October 25, 1938

Well, it seems I am quite the hero. I've kept my country back from meddling in Europe (though just in case, our Officer Class is now 6 men strong and counting!) and everyone from the King himself to the pauper on the street admires my bold peace-keeping, though I am told they are more concerned about the tiddlywinks. And I must confess, so was I!

Of course, there are always some people; some niggardly, miserly people who always want to give you a kicking even when you're standing ten feet tall. And who it should be, but my very own mother! I received a call from her not long afterward, in which she told me I was an unspeakably naïve fool who had let Adolf Hitler 'get away with it'. I couldn't see what on earth he was getting away with! He said he only wanted Czechoslovakia, which is full of Germans anyway! He didn't say anything about Poland, or anywhere else for that matter. Who cares about Czechoslovakia? They're rubbish at tiddlywinks for one thing.

EDITOR'S NOTE: In the intervening months, Neville still suffered from his complete blindness to Adolf Hitler's plans for Europe. He should have listened to his mum. It was only during a routine check-up with the doctor when he realised how wrong he had been. We rejoin his diaries on this very dark day of Neville's poor soul.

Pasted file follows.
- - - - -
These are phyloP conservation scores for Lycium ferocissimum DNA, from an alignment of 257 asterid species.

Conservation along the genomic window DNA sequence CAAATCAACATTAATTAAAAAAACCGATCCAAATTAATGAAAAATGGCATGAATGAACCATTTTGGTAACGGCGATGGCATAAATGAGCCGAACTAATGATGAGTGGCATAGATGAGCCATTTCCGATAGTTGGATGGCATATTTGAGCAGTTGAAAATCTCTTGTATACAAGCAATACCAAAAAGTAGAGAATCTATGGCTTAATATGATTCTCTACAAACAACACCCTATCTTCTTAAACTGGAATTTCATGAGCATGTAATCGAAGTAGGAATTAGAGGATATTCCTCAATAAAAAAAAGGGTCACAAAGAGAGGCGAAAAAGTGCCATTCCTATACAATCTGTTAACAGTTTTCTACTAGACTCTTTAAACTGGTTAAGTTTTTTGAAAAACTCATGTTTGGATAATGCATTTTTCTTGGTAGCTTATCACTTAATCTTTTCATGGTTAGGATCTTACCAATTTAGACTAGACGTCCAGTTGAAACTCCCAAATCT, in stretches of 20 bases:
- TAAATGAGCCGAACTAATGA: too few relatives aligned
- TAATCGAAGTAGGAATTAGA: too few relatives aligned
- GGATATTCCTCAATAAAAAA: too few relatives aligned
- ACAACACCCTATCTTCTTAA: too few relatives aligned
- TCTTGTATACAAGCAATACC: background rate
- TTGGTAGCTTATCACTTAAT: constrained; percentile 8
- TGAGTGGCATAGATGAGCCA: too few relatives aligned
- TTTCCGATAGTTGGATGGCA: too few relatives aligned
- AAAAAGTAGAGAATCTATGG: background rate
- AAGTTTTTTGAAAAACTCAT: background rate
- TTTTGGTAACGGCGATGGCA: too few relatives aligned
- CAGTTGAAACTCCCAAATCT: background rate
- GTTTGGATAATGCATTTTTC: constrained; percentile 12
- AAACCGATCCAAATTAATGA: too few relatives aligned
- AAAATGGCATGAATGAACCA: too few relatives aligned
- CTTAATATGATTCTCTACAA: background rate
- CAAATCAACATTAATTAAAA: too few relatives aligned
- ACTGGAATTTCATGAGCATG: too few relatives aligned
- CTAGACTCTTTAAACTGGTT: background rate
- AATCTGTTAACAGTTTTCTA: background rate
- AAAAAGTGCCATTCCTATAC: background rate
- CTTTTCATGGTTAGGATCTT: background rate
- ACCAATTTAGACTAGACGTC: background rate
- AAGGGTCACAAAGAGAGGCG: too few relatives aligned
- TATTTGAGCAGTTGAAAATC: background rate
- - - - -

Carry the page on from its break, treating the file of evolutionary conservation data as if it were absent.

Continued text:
January 6, 1939

A dark day in my life. I paid a visit to the doctor. A routine health check-up for one of my age. Everything is fine, he says. He then ventures a question about my recent diplomatic activities in Europe. I tell him my reasons for acting as I did, having the nation's interests at heart and that sort of thing. And then the doctor responded with this: 'Is it possible you're suffering from some kind of blindness with regard to these tyrants?' I was rather perplexed. I had to ask him, who he meant by 'these tyrants?' He shot back with Adolf Hitler and Benito Mussolini, although he said he was still unsure about Mussolini. I was appalled (though I did not show it) by his lack of professionalism in making such political judgments, to the Prime Minister of the United Kingdom of all people. I then questioned the basis for his assertion.